|Cemetery notes and/or description:|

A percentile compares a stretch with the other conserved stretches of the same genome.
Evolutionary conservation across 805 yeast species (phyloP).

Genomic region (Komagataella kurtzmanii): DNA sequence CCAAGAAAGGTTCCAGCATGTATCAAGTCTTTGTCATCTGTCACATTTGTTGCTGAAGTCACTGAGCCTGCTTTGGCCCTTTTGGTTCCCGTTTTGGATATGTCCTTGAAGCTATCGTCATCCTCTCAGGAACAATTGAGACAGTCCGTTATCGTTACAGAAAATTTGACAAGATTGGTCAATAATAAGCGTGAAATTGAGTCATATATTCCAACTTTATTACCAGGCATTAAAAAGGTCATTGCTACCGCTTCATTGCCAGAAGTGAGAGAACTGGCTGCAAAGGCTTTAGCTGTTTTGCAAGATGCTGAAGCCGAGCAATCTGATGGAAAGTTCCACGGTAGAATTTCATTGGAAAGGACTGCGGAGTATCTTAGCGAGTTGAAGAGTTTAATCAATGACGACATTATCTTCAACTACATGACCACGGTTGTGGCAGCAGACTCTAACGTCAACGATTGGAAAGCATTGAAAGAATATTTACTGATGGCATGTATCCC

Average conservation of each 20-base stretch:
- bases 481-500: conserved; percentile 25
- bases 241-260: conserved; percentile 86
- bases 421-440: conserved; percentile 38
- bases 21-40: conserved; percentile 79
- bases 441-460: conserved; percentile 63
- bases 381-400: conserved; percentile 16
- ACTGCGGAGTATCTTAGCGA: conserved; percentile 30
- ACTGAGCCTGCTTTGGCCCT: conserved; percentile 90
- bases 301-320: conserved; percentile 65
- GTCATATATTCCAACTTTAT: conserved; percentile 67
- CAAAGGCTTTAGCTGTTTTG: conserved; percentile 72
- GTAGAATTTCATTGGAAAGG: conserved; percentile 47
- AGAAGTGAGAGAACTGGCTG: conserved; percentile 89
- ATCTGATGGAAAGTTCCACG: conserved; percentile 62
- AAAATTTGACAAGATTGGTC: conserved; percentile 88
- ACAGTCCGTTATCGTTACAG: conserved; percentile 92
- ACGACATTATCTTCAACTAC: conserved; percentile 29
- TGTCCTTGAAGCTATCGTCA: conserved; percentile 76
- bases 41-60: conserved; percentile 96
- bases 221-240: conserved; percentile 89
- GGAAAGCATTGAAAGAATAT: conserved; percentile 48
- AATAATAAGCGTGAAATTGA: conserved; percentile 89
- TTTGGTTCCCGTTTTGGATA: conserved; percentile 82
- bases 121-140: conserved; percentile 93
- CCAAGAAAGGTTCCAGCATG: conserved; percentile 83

The present Norman style abbey stands upon the site of an earlier Saxon abbey founded around 676, and was one of the earliest churches in England. The abbey was a center of learning, and by the eleventh century, Malmesbury Abbey contained the second largest library in Europe. The present church was one of the few abbey buildings to survive the dissolution of the monasteries. It was sold by Henry VIII to a textile merchant who returned the church to the town and made arrangements for it to become the parish church. It was consecrated as such in August 1541. A part of the building collapsed around 1500, and the collapse of the west tower, which left a large hole behind what is now the rear of the nave, followed half a century later. A thorough restoration was carried out early in the 20th century; about one third of the original Norman structure remains and still serves as the parish church.
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